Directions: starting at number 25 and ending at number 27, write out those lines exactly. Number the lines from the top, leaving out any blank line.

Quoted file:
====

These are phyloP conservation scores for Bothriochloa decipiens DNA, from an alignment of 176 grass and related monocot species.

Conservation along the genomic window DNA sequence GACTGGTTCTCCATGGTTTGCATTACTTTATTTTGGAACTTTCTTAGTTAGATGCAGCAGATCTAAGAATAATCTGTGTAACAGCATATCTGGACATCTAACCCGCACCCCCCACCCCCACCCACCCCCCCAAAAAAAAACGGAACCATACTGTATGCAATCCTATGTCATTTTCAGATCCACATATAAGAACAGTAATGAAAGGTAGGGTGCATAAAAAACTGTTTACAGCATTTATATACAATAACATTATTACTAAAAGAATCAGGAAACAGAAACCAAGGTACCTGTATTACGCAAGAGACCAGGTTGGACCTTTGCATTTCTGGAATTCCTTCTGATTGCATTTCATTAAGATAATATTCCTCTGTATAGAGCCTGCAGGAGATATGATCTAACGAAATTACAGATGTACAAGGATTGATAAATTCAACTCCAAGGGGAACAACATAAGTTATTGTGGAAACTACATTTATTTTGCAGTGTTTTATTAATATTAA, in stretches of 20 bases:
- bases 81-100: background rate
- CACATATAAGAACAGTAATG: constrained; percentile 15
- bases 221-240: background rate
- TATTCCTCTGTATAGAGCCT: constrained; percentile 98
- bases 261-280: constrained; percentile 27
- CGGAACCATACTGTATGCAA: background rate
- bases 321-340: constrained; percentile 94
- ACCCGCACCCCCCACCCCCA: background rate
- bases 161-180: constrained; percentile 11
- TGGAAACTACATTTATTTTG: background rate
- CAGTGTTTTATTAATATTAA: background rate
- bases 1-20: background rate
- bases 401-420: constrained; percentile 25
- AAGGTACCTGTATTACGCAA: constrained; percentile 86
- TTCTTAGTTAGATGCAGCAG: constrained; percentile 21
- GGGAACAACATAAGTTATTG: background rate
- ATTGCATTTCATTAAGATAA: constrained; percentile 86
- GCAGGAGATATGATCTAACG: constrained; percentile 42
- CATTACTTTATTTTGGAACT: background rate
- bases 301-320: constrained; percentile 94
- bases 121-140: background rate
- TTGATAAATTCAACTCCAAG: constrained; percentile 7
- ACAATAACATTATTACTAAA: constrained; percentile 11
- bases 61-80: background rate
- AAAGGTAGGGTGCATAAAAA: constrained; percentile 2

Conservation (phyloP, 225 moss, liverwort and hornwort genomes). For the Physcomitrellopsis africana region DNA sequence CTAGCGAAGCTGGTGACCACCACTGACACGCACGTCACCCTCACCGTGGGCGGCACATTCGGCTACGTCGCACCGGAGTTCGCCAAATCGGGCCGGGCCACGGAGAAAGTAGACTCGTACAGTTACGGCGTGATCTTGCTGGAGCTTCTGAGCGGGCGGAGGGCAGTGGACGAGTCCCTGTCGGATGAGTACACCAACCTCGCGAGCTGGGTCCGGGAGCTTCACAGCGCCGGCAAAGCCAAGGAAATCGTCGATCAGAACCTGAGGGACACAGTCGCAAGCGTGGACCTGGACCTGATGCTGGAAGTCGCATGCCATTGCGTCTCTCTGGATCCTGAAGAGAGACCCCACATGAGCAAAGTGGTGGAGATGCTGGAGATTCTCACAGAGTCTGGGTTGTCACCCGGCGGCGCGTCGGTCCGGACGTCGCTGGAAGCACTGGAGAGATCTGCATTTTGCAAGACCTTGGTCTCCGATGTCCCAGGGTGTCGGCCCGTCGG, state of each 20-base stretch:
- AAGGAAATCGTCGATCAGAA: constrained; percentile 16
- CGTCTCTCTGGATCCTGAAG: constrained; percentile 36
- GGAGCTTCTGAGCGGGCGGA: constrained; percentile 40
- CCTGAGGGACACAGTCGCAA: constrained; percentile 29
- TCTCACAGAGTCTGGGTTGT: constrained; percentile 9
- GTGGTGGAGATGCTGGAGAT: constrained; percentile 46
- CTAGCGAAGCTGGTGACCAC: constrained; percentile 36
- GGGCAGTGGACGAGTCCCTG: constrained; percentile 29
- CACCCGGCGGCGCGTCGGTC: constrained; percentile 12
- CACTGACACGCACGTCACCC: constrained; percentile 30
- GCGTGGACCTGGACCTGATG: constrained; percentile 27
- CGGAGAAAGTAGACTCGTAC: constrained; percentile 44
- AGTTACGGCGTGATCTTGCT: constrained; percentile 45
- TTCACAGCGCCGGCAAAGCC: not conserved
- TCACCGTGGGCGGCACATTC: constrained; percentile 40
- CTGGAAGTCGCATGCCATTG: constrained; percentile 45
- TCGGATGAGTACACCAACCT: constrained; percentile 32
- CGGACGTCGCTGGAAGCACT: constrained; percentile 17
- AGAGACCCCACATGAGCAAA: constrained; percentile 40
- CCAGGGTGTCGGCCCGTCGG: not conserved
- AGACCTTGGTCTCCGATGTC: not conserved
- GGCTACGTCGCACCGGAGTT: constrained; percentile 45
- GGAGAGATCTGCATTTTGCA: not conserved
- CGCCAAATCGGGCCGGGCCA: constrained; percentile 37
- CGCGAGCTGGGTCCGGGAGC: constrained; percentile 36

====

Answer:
- ACAATAACATTATTACTAAA: constrained; percentile 11
- bases 61-80: background rate
- AAAGGTAGGGTGCATAAAAA: constrained; percentile 2